GUEST POST! The Magic of Food, Family & Tradition by Julia R. Barrett

My friend Julia is a great author, nurse, and super mom! She has written a lot of  books (see her on Amazon).  I’ve known her since my first few weeks of blogging so, wow, almost 6 years!

I like how Julia mixes tradition, food, love, and intimacy into her stories.  The tradition makes the relationships and intimacy stronger.  I asked her to write about that and her love of food.

Her latest short story (I enjoyed it a lot):

A Hanukkah Miracle

Pubilshed by Julia Barrett 
51 pages

Leah has had to listen to her mother’s nagging for months. It’s getting so much worse now that the holidays are approaching. Her mother seems bound and determined to find her a husband.

Leah, on the other hand, is determined to live life on her own terms. But it’s that time crazy of the year, a time for menorahs and candles, latkes, big family gatherings, cute guys, bad blind dates, and old-fashioned holiday fun.

Mix together a sexy Jewish delivery man, a dental chair, a sudden snowstorm and a latke competition and you get, just maybe, a Hanukkah miracle.

Guest Post Label Oblong


From Julia R. Barrett

I’m three people at once, a painter, a writer and a cook. We aren’t all that different, we three. We combine forces to create art. The writer in me creates art with words. The painter in me creates art with acrylics. The cook in me creates art with food. What do these activities have in common? They come from the heart. Each is a way, not only of creating something from nothing, or from disparate ingredients, but a way of giving back, of contributing to the family, friends, and society.
Art and food bring folks together.
I’m fortunate to have been born into a world where food and cooking mean family time. Yes, my grandparents were poor, my parents were poor, but poverty taught each generation in my family to be creative, to use every ingredient available, to waste nothing.
I’m also lucky enough to have come from a long line of cooks.

One of my mother’s great grandmothers had been a cook for the Hungarian Royal Family. (Which is pretty cool!) He passed his secrets on to his daughter. She, in turn, passed those secrets on to her daughter-in-law, my grandmother, who taught my mother hands-on cooking. My mother went on to get a college degree in Nutrition.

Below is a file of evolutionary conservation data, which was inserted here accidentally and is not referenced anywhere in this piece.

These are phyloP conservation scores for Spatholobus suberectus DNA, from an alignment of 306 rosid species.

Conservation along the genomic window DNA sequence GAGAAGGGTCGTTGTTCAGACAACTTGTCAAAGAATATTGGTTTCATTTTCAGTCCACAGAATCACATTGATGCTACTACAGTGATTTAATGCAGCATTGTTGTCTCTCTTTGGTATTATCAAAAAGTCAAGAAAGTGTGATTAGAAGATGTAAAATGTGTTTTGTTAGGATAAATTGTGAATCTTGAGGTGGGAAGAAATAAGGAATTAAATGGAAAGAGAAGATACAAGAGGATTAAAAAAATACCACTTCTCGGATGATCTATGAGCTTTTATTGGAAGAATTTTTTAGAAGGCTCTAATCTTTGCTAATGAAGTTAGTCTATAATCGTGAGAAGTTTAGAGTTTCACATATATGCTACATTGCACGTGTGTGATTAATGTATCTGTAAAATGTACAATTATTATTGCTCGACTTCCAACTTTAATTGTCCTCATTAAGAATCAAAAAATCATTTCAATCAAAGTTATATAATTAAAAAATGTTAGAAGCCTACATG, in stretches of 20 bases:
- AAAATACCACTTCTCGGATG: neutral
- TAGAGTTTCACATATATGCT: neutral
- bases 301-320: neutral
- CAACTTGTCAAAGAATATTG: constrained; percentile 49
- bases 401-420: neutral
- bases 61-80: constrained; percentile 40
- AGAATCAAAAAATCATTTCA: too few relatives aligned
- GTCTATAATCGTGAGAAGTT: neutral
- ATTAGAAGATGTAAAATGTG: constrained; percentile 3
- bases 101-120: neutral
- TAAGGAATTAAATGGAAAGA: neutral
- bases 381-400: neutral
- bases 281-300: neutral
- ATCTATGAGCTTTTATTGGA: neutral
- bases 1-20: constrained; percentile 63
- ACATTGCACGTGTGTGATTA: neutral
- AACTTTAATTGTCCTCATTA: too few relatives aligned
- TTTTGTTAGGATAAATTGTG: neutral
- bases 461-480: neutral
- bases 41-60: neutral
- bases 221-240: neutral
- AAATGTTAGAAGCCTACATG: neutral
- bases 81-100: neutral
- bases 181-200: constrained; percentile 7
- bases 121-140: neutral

On the other side of my family, my great-grandmother, Mary, she of indeterminate ethnicity, was an amazing baker. She had no professional training whatsoever, yet she made everything from scratch. She was such a purist that when she came to live with my grandparents, my grandfather built her an outdoor wood-burning brick oven. Bubba Mary refused to cook indoors, regardless of weather. My father still talks about her cinnamon rolls. Of course none of us has been able to recreate these cinnamon rolls as Bubba Mary was illiterate and measured by the handful and the pinch.

I was exposed to these outstanding home cooks from birth. We made nearly everything from scratch, from breads to pickles to sauerkraut to jams and jellies to desserts. We always had an enormous garden and two freezers, so any produce we didn’t can went into the freezer. To this day my father is opposed to what he calls ‘store bought’.

My most cherished childhood memories are of mealtime– All of us, both extended families, gathered around my grandmother’s enormous maple table, chatting, laughing, passing  tasty dishes. Usually my grandfather provided the meat, either from his butcher shop or from a fishing or hunting trip.

My memories of holiday meals are especially precious.

My sisters and I have continued the tradition, passing on recipes and cooking techniques to the next generation, making more precious memories.

I often include my love of food- flavors, textures, colors, aromas, in my writing. The written word, the painted image, and a great meal are sensual treasures.

Happy Holidays! Julia



Julia’s website